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December 1, 2019
There is one more vikshepa that I have added to Patanjali’s list, as it is often a
December 1, 2019
I have added these two vikshepas to Patanjali’s list, as they have only surfaced as serious
December 1, 2019
Alabdha-bhumikatva is the vikshepa where we are not able to attain the next stage or level in
December 1, 2019
The seventh vikshepa is bhrantidarsana, meaning false perception, delusion or blindness. It is
December 1, 2019
The sixth vikshepa is avirati, which translates as “absence of renunciation,” or
December 1, 2019
The fifth vikshepa is alasya, which translates as laziness and sloth. There are different
December 1, 2019
The fourth vikshepa is pramada, which translates as carelessness, haste and indifference. When
December 1, 2019
The third vikshepa is samsaya, which is usually translated as “doubt,” but there
December 1, 2019
The second of the vikshepas is styana, meaning languor, apathy and mental dullness. Apathy is
December 1, 2019
The first of the vikshepas is vyadhi or disease. Here Patanjali means physical disease, where

In this series so far, we have seen how complexities and impurities start to accumulate, by exploring the normal everyday workings of the human mind – how the 5 vrittis work in the field of consciousness. Some of the vrittis are pure and in sync with mental balance, while others are colored and take us away from that pure, balanced state. Then we explored the next layer of complexity – the 5 kleshas or mental afflictions that take us further away from our center of balance, and result in suffering.

Now we continue further away from that center, into the realm of entropy, complexity and instability, as we become more and more entangled in the afflictions that play out in our daily lives. We create behavioral patterns and habits through the accumulation of samskaras, and these lead to all sorts of ailments. Yoga calls these ailments or obstacles vikshepas. Patanjali described 9 of them in his Yoga Sutras, a few thousand years ago. In this day and age we can add a few more to the list.


We have already discussed the need to spend some time every day focused inward on the core of our being, of our existence, in order to counteract the entropy that would otherwise take us outward into entanglements, suffering and afflictions. That is what we do in Heartfulness Meditation – we turn inward through the heart. It is very simple: when we direct the attention of the mind towards the heart, we move towards balance, peace, stillness and harmony; when we direct the attention of the mind outward into the external world, without a strong connection to the heart, we encounter more and more entropy and instability.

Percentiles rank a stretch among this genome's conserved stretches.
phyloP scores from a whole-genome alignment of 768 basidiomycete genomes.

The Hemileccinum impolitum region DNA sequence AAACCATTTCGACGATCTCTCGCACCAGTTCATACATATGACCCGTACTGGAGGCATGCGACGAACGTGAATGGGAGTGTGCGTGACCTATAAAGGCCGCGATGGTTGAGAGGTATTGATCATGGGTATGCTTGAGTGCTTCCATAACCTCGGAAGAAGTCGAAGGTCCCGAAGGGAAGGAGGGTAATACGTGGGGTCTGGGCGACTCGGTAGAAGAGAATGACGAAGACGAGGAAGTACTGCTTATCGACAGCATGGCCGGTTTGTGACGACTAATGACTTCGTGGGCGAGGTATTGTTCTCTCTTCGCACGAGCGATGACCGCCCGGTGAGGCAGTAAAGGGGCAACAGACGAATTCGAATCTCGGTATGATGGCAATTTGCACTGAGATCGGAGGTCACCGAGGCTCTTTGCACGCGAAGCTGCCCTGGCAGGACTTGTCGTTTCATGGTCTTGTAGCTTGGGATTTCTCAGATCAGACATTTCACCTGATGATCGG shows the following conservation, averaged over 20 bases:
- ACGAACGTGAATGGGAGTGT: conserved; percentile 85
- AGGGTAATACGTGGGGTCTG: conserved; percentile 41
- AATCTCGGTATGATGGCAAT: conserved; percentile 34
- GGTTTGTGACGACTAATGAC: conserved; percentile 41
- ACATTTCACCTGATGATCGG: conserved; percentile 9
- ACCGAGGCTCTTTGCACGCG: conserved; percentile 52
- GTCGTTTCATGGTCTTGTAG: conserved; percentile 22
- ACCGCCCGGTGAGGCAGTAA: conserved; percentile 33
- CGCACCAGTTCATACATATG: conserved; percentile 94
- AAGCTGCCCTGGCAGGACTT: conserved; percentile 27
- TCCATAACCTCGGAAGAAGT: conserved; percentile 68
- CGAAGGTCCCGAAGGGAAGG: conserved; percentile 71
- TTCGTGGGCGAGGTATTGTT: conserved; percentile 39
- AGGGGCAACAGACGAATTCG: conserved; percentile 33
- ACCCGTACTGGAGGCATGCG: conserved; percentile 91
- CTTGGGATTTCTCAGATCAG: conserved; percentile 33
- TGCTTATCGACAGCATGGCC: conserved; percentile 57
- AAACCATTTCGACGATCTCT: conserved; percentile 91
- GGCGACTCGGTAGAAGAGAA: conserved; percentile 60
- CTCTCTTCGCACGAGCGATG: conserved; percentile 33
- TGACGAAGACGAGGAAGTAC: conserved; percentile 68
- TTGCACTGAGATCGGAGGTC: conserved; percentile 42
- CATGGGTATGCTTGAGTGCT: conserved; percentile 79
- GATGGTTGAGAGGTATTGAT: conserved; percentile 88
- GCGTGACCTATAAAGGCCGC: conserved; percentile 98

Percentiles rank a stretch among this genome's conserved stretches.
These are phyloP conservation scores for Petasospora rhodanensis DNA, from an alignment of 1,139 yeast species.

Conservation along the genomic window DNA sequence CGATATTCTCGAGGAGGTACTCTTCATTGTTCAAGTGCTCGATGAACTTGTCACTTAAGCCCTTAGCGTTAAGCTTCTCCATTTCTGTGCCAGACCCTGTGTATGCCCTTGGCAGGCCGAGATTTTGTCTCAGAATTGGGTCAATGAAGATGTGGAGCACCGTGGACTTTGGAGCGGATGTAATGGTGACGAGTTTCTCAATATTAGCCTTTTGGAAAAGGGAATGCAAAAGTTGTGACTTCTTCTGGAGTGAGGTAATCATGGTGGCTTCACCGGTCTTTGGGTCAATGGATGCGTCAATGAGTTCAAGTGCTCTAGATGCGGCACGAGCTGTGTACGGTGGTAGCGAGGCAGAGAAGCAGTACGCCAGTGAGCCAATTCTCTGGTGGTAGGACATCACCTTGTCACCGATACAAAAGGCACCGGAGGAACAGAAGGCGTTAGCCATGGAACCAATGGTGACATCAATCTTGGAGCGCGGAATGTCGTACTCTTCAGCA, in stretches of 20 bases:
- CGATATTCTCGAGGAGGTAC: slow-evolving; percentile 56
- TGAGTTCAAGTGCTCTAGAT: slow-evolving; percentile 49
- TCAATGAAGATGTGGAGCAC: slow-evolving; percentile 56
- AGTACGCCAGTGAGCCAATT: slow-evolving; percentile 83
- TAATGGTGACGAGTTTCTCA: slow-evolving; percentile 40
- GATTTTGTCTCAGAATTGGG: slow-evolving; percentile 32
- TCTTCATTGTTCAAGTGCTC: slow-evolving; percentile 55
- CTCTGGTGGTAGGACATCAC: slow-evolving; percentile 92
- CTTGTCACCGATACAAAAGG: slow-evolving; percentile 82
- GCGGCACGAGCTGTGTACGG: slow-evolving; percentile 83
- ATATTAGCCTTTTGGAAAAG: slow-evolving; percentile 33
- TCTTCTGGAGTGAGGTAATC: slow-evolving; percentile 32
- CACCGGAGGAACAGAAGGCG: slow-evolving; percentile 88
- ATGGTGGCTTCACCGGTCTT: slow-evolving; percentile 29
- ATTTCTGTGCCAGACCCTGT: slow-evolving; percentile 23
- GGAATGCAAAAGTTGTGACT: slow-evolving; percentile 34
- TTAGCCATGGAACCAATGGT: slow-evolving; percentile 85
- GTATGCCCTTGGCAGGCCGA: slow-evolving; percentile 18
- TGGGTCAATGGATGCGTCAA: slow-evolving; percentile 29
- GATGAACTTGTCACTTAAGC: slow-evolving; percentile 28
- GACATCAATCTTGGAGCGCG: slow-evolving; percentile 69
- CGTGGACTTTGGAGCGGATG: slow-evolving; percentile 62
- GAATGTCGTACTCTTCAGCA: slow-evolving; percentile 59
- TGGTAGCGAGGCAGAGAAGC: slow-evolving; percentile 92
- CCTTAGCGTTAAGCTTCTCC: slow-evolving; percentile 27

Daily life is the interplay of the two currents – the outward and inward flow of energy and attention. Once we are well established in our inward connection with the heart, it permeates our being and oozes out into every other aspect of life, so that we are able to avoid the pull of outward entropy. This is the most preventative approach to mental health we could possibly take. Imagine if every young person knew how to do this before embarking on the journey of life, how different the world would be.

Now, what happens when that inward attention or connection is not developed, when we are not centered in the core of our heart? We become like leaves tossed about in the wind. Whatever colorings or afflictions are there in our system become more complex and manifest as the vikshepas, the obstacles and distractions to our further progress.

Patanjali described these obstacles as follows:

1.30: Vyadhi styana samsaya pramada-alasyaavirati
citta-vikshepah te antarayah

Vyadhi – disease,
Styana – languor, mental dullness, apathy,
Samsaya – dilemma, indecision,
Pramada – carelessness, haste, indifference,
Alasya – laziness, sloth,
Avirati – absence of non-attachment, sensuality,
Bhrantidarsana – false perception, blindness,
Alabdha-bhumikatva – not attaining the condition or stage, lack of determination, and
Anavasthitatvani – instability, not retaining the condition are the obstacles that distract the mind.

In the modern context, we can add a few more to the list:

Fear of missing out (FOMO),
Digital distraction, and
Guilt and Shame.




Kamlesh Patel is known to many as Daaji. He is the Heartfulness Guide in a tradition of Yoga meditation that is over 100 years old, overseeing 14,000 certified Heartfulness trainers and many volunteers in over 160 countries. He is an innovator and researcher, equally at home in the fields of spirituality and science, blending the... Read more


  1. Wonderful. Nothing remains by super & excellent narration, with the easiest way to understand and introspect shortcomings along with rectification & reformation.Inspiring us to read again & again.
    Hearty Pranams.

  2. Extremely effective and informative summation on how the pranamaya kosha (sheath), and the energy flow contained within, balances our entire physical, mental and spiritual well-being!


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